Samuel Pepys, one of London’s best-know sons and lovers, prolific 17th century diarist and keen tavern-goer, aptly wrote that “the pub is the heart of England.”
From the Roman taverns of the 1st century AD, through Anglo-Saxon alehouses, to the contemporary public house—from which the word pub is derived—the proverbial ‘local’ is a cornerstone of English social culture.
And the sign that hangs above the pub’s door is not only a herald of conviviality, but historically, told a colourful tale of the customs and history of its patrons.
The tradition of pub signs can be traced back to Roman shops that hung vine leaves outside their doors to advertise that they sold wine. This was co-opted by alehouse owners who would display a long pole (the stick used to stir beer during the brewing process) to promote their wares. As drinking establishments proliferated during the Middle Ages so the need grew to identify them by name. But as the majority of the population at that time was illiterate, pictorial signs became a way for people to visually distinguish one pub from another.
The practice was enshrined in law in 1393 when King Richard II decreed that “whoever shall brew ale in the town with the intention of selling must hang a sign.” Although, technically, this was in order to make alehouses easily visible to inspectors and official tasters, it set the precedent for a custom that continues to this day and which is a keen topic for preservationists, collectors and drinking enthusiasts.
The earliest signs, following the Roman tradition, tended to show items associated with the brewing process, such as bunches of hops. Simple natural or religious symbols were also popular (a sun, star or cross), as were farm animals and implements, and even heraldic elements of the lords who owned the land on which the pub stood. Other subjects that lent themselves to being easily understood in visual form included famous battles and military heroes, trades and sports, myth and folklore, and the nobility. In fact, it is said that all pubs granted a licence in 1780 were called The Royal George, to mark the 20th anniversary of King George’s coronation. The most common pub name in the UK, The Red Lion, is derived from King James I of England and VI of Scotland.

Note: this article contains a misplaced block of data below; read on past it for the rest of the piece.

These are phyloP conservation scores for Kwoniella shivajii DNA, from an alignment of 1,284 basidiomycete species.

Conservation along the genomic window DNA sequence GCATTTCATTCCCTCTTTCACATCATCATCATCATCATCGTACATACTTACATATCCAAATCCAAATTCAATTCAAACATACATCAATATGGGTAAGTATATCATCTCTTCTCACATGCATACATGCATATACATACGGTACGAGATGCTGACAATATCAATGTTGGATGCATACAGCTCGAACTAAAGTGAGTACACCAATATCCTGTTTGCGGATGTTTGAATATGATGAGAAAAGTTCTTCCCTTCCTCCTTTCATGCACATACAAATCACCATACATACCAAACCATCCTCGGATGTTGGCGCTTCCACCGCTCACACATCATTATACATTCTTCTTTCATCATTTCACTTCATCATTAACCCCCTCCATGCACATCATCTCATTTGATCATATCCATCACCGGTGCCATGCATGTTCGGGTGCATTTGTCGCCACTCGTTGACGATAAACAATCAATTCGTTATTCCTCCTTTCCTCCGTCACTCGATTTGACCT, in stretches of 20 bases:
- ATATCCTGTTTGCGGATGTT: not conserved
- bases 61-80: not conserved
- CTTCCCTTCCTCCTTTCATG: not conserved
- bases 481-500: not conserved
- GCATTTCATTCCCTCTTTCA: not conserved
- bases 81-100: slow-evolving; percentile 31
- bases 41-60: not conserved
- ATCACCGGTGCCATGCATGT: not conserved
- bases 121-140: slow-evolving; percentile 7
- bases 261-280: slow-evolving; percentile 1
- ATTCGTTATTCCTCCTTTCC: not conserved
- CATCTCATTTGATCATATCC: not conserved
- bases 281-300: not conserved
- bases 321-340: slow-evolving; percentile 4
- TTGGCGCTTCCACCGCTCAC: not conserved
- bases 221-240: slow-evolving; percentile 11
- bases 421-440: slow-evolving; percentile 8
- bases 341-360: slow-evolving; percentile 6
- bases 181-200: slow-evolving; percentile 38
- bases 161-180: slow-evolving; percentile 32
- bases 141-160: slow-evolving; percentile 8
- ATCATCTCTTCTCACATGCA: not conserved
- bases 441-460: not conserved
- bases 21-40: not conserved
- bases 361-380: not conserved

And of course, where would emblematic depictions of British life and times be without our trusty canine companions? The most popular doggy-style pub names in the UK are the Greyhound, Fox&Hounds, and Hare&Hounds, which number over 100 establishments each. Here we present to you a selection of London-based poochy pub signs—some traditional, some rather more modern—we’ve come across while wandering, and drinking, in the city.
All images by Amy Freeborn
We are thrilled to introduce Dog-Friendly, a collection of city guides for dog-loving people, created together with our long-time contributor, photographer Winnie Au, and fellow enthusiasts, indie publisher Hoxton Mini Press. Available for purchase here.
August 25, 2021
Have you ever imagined Amy Winehouse or Nick Cave as a Chihuahua, Neil Young as a Vizsla, or PJ Harvey as an Afghan hound? That’s exactly what San Francisco-based artist Michael Gillette has done through his unique illustration project, blending beloved, iconic music legends, both past and present, with their dog counterparts. Pack of Dogs, our first foray into book publishing, is a celebration of pup and pop culture for music and dog lovers alike.
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